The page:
Chief Crown Prosecutor, Jaswant Narwal, speaks at an event in Kent about domestic abuse in the Christian community and commits to do everything possible to support the victims in such cases.

As part of the CPS South East focus on disability hate crime cases, press statements on successful convictions on these crimes are issued to the media.

January - March 2017

We have undertaken training with all of our prosecutors to ensure that we are correctly identifying all cases of racially and/or religiously aggravated hate crime.

January 2017

Our Local Scrutiny Involvement Panel met and discussed CPS policies and analysed three case studies to see what could be learnt from them.

November 2016

We wrote to external prosecutors who work on our behalf in the Magistrates' and Crown Court to ensure they were fully aware of the requirements for "sentencing uplifts" on hate crime cases and could support us in ensuring these uplifts are given by the courts. These increase the sentence for any offence where a defendant showed hostility or an offence is shown to have been motivated by hostility based on age, disability, homophobia and transphobia or racist and/or religious grounds.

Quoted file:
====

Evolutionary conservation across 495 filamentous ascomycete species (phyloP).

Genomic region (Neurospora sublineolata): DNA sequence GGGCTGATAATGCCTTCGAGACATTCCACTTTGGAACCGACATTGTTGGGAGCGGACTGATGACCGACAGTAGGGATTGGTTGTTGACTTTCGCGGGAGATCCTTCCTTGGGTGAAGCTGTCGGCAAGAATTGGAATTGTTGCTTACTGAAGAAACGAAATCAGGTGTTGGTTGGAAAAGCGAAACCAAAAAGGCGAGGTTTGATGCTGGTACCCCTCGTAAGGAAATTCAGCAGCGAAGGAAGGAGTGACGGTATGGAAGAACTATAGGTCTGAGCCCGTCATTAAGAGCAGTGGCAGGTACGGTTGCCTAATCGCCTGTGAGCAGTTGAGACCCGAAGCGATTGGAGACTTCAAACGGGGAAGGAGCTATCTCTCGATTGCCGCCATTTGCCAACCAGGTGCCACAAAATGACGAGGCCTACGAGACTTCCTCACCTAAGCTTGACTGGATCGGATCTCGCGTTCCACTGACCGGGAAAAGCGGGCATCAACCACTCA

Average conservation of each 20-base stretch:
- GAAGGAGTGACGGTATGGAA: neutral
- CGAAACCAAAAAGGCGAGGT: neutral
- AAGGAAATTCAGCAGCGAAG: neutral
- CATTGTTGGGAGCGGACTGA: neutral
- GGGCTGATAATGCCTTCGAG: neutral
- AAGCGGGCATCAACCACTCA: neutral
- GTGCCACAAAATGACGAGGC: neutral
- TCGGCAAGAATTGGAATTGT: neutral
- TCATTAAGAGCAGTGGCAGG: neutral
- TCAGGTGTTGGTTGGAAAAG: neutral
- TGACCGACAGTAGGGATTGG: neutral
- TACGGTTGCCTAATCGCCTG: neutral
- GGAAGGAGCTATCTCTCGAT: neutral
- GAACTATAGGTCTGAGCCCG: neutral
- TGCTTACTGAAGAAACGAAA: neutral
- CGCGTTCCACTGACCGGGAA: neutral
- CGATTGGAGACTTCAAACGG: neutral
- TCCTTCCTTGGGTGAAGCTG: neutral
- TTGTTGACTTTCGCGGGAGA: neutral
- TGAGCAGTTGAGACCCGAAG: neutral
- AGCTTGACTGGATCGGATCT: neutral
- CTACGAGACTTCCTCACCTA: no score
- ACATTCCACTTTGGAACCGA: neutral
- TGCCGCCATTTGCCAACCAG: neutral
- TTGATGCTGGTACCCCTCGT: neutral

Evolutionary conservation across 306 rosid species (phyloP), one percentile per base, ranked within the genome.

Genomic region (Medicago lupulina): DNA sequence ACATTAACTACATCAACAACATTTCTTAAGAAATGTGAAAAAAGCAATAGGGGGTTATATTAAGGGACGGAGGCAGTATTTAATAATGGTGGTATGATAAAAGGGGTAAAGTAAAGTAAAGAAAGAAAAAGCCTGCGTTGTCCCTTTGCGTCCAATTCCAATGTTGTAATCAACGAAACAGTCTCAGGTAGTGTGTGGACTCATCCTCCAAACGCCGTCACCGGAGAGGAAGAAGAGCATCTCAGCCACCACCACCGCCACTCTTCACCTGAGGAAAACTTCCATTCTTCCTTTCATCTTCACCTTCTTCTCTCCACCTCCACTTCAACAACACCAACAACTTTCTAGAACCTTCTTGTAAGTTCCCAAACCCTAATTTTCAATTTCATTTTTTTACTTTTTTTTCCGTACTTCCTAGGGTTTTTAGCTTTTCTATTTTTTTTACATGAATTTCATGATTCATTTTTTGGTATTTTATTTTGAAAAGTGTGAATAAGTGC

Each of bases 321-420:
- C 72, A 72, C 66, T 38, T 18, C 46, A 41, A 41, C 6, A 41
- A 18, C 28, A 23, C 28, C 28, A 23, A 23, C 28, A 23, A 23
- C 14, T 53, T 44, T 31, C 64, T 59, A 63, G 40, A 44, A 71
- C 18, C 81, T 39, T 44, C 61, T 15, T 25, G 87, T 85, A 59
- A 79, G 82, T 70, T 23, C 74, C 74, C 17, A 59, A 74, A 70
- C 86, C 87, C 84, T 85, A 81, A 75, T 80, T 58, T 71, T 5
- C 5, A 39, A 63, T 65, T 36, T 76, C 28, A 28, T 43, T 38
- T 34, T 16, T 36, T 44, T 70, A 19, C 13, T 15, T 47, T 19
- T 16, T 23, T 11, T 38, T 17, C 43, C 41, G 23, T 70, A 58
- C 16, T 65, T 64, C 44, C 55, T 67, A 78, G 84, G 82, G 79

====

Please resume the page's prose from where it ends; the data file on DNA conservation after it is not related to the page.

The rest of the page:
September 2016

CPS South East staff learnt more about the gypsy, Roma and traveller community and what role domestic violence plays in these communities from PC Kim White OBE from Kent Police.

August 2016

Our Local Scrutiny Involvement Panel met and discussed CPS policies and analysed three case studies to see what could be learnt from them.

July 2016

Each year the CPS produces an annual report on Hate Crime and Crimes Against Older People. This includes figures from each CPS Area in terms of the number of hate crimes being dealt with and how many of them result in a conviction.

For the South East, we have seen overall increase in the number of hate crimes reported across Kent, Surrey and Sussex from 839 in 2014/15 to 888 in 2015/16. The number of convictions has increased 10% from 765 from 697, but the biggest improvement came with disability hate crime, where the number of successful prosecutions jumped from 23 to 38 over the two years, a 65% rise.

You can view the figures for each county.

Staff also attended a presentation by PC Kim White OBE from Kent Police, which introduced them to the gypsy and traveller community. She took them "from cradle to grave", explaining the customs at each stage of a person's life.

May 2016

We held a victim and witness experience workshop, inviting in some victims, so that staff could hear their views of the criminal justice system first hand.

This included a gay couple who were subjected to continued and persistent harassment dating back 14 years from their neighbour.

April 2016

Our Local Scrutiny Involvement Panel met and discussed CPS policies and analysed three case studies to see what could be learnt from them.

January 2016

Our Local Scrutiny Involvement Panel met and discussed CPS policies and analysed three case studies to see what could be learnt from them.